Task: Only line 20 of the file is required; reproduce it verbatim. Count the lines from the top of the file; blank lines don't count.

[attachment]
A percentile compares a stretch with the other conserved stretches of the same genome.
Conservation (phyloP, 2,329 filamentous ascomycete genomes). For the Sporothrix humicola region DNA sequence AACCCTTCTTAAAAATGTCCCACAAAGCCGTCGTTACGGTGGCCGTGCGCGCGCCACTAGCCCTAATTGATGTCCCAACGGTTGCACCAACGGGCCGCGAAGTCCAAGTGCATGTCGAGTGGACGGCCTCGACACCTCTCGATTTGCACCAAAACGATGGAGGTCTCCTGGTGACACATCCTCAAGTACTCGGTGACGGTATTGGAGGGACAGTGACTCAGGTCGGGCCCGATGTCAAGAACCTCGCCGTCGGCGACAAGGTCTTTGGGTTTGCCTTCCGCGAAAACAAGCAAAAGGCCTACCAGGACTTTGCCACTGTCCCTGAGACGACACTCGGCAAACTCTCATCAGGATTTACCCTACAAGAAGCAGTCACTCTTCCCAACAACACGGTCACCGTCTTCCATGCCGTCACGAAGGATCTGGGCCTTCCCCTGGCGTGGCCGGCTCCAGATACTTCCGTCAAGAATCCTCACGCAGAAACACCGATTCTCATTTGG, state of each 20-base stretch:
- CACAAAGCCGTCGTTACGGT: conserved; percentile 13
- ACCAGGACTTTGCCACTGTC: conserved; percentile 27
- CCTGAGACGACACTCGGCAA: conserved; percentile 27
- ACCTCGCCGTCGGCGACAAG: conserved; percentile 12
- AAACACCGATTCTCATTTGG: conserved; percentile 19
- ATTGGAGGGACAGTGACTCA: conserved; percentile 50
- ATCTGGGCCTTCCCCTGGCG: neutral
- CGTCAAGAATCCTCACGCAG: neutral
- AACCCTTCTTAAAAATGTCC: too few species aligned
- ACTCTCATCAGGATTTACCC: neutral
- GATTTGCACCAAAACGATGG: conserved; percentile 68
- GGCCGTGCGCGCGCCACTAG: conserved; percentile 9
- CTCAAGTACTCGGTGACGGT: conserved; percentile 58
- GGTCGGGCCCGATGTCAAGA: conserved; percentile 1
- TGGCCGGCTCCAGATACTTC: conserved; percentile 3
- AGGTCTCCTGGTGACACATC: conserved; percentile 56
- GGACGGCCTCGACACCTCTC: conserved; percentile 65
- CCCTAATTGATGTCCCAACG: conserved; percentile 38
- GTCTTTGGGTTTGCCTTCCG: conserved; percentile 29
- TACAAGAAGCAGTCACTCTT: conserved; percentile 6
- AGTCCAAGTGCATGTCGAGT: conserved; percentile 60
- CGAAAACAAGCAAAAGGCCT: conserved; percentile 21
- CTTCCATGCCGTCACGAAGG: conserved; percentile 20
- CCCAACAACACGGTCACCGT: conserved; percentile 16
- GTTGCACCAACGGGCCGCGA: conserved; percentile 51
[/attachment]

- CCCTAATTGATGTCCCAACG: conserved; percentile 38